Around the year 2000 I finally decided I needed to come up with some sort of exercise regimen. I had had a heart attack 2 years prior, and it was a strong recommendation of my primary care physician, who also happened to be a cardiologist. I took up jogging as that was what everyone did. I don’t think I ever considered joining a gym at that moment but that may have been due more to where I was living than anything else.
I found this pond about 10 miles from where I was living that had a paved walkway around its perimeter. It was about 2.25 miles total. I started by doing a combination of jogging and walking, increasing how long I jogged with each successive session, and after a while I could run the route non-stop, and then ran twice around non-stop. I was doing great until my knees started complaining. My doctor had an MRI done on my knees and informed me that I had a pretty good case of arthritis and suggested I take up swimming or some other form of low-impact exercise. That didn’t sit well and said as much. He suggested that I need to build up the muscles around my jointed which I did. After about 5 years of jogging I noticed that it was not only boring me to tears, even with the Walkman, it seemed to become more and more difficult. My stamina was messed up.
It was at that point, I don’t remember why, I thought of how when I was a kid I had loved riding my bike. I went out and purchased a good beginners bicycle. I had the good fortune as well that I had moved to a place right next to a rail-trail, the Minuteman Railtrail, that is 11 miles long in one direction. It took me a few weeks just to get used to riding a bike again. Then I had to figure out how to handle the 22 miles of round-trip involved. One of my first discoveries was how easy it was to overdo things. That is, I was in no shape nor well enough accomplished to being doing that 22 miles right away. That is when it occurred to me to break the trip up into what I think of as turn around points. Those were points at a particular distance that would still give me a good exercise without overdoing it. It was so bad one time that I was actually taken to the hospital from a combination of overheating and dehydration. Not fun! But it told me I needed to learn a lot more about proper bicycle exercise.
Today, I consider myself something of an expert bicyclist but only where non-professional, or non-competition bicycling and bicyclists are concerned. One of the great things about bicycling is that it tends towards longer periods of exercise than either walking or jogging. I doubt that at my best when I was jogging it ever lasted much longer than an hour and a half. My bicycling exercise can easily go twice that amount of time and health experts agree that length of cardiovascular exercise, which biking can be, is just as important as how hard you exercise, maybe more so.
To illustrate how effective bicycling has been for me, this year I will turn 64. I can frequently go out for a 30+ mile non-stop bike ride. That was unimaginable several years ago, particularly for someone at my age. The older you get the more difficult it is to maintain any sort of regular exercise regimen. My current primary care physician, who herself is an avid bicyclist, noted that the last time she took my pulse and blood pressure that were both what you would expect to find in a 30 year-old runner. That felt awesome to hear.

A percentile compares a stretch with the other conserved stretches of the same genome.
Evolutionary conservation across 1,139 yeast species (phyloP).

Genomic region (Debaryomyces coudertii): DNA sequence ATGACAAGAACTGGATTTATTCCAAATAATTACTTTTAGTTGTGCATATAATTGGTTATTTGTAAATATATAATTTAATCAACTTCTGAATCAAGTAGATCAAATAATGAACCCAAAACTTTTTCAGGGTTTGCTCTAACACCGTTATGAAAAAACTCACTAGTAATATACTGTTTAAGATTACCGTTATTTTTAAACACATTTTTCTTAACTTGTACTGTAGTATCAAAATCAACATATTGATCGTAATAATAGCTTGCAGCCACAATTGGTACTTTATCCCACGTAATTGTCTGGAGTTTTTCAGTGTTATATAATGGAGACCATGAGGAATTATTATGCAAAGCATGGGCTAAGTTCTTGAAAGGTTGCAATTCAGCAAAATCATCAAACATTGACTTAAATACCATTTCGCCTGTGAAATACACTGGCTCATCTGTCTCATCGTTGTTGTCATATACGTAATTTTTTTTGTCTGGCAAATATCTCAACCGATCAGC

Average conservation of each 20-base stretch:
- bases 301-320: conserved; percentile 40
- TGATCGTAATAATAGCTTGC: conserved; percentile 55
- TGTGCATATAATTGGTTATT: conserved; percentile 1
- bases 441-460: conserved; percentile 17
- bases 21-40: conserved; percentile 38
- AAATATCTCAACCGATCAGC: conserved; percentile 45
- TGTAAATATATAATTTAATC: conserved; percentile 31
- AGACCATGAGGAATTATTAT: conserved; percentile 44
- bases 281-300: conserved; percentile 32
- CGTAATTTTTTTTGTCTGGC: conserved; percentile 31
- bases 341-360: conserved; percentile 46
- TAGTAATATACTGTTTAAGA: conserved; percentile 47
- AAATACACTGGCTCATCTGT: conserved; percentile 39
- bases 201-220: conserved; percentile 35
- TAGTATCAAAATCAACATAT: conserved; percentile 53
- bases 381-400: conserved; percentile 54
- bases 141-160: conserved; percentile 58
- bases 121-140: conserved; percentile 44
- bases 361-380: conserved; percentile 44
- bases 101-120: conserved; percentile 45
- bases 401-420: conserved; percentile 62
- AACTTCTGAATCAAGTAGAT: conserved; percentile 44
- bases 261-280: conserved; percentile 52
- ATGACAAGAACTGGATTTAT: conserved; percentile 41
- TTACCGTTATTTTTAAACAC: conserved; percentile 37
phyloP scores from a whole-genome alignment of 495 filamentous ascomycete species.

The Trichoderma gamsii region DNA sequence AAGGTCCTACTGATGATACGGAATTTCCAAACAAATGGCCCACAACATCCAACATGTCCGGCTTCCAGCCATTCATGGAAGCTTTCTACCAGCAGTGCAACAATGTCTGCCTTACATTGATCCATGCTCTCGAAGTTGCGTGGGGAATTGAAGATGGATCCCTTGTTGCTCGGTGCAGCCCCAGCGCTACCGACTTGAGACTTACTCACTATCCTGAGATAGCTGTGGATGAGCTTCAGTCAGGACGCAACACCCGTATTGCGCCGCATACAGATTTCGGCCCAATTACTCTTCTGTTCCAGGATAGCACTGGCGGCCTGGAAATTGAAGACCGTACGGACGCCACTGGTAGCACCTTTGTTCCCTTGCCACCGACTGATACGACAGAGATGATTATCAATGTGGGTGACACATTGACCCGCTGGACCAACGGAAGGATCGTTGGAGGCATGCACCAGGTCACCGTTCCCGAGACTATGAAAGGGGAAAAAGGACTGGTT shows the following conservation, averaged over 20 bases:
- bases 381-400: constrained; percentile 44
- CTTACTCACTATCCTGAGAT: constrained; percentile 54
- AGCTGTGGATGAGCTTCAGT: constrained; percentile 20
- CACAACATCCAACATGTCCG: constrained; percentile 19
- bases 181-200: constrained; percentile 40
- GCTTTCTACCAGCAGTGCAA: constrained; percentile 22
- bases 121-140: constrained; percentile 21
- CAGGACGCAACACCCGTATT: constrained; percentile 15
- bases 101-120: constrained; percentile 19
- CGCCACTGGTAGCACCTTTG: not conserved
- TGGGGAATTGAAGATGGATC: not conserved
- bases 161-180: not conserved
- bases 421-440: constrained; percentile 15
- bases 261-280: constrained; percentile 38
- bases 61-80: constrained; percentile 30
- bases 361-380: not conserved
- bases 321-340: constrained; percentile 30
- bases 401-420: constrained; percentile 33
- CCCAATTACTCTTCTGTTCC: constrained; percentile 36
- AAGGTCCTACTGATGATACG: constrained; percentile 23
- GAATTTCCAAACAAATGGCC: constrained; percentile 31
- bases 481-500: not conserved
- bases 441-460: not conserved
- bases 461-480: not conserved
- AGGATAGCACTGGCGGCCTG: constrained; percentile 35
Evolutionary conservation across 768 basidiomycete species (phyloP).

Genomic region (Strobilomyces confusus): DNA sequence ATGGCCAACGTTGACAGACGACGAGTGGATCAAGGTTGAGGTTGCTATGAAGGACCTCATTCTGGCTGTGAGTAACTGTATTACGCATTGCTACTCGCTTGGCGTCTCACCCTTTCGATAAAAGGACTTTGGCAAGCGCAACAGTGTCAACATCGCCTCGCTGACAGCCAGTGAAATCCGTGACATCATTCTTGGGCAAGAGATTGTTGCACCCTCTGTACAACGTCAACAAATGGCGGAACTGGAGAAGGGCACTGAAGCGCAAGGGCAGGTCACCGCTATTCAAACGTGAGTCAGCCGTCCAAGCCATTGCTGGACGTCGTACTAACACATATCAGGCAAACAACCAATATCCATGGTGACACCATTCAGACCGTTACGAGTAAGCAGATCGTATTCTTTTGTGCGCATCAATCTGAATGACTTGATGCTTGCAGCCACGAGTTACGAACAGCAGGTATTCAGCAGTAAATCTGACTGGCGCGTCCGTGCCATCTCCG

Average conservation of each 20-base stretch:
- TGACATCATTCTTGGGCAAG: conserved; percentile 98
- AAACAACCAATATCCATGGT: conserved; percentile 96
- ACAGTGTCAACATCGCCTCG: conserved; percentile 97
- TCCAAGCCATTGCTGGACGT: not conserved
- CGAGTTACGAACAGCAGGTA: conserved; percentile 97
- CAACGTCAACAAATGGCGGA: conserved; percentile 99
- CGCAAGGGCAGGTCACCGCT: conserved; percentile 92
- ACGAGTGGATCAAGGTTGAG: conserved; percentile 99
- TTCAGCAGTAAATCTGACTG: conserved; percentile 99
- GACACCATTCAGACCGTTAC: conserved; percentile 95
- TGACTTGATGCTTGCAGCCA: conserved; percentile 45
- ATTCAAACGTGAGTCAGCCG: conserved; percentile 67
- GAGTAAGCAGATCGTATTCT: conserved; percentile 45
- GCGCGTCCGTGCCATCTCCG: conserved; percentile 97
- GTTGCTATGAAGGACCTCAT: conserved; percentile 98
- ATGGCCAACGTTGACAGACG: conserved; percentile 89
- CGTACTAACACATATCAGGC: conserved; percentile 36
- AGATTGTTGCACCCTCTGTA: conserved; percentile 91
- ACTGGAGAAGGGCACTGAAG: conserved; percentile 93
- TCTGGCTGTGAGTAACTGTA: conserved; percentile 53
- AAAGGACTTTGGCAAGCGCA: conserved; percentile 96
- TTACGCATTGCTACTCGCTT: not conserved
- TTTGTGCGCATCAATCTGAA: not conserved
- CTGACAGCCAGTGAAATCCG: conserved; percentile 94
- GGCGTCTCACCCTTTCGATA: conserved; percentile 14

Living in the northeast the winter months do not lend themselves to bicycling. Because of that I joined a gym that I use on the cold and inclement days. That I have little use for a gym in the summer months does not make it a waste of money. During these winter months I use the elliptical and stationary bike to keep myself in bicycling shape. It works! The point here being, I do not allow myself an excuse for not exercising regularly.
If you have read this and are thinking you might want to buy I bicycle let me tell you one of the biggest mistakes I see beginners making. They go to the bike store and buy a mountain bike because it looks both sturdy and stable, both of which it is, of course! But it is absolutely the wrong bike for the beginner so do not let the salesperson sell you want. What you want is what is called a “road bike” or “commuter bike.” The tell-tale for such bikes is their tires. A mountain bike has the widest tires while racing bikes have the thinnest. What you want is a tire that is in-between. Also, mountain bikes weigh 40 pounds or more! A good beginners bike should not weight much more than 30 pounds. That 10 pound difference is a big deal. My own bike weighs in at 24 pounds. The better racing bikes come in at 14 pounds or less. They also cost $5000 at least. A good beginner’s bike will cost between $350 and $600.
I recommend that when you go to a bicycle dealer, you find one that is not part of a chain. He should also have a fairly sizeable inventory and repair what he sells. One way to find out what shops avid bicyclists use is to find online bicycling clubs in your area and see where they buy their bikes. Many of them affiliate themselves with a particular bicycle shop. They also likely have classes on bike maintenance and how to ride a bike. That “how” includes things like what to wear, what to eat and drink, how to ride safely, and where the best riding routes are.
Over the past calendar year, 2012, I put 4000 miles on my bike, and upon reflection I know I could easily have done another 1000 if I had planned a little better. But that is now this year’s plan. I have found the money I invested in biking has given me a huge return on my investment. My health is fabulous, I move easily, and I fully expect live to be 100.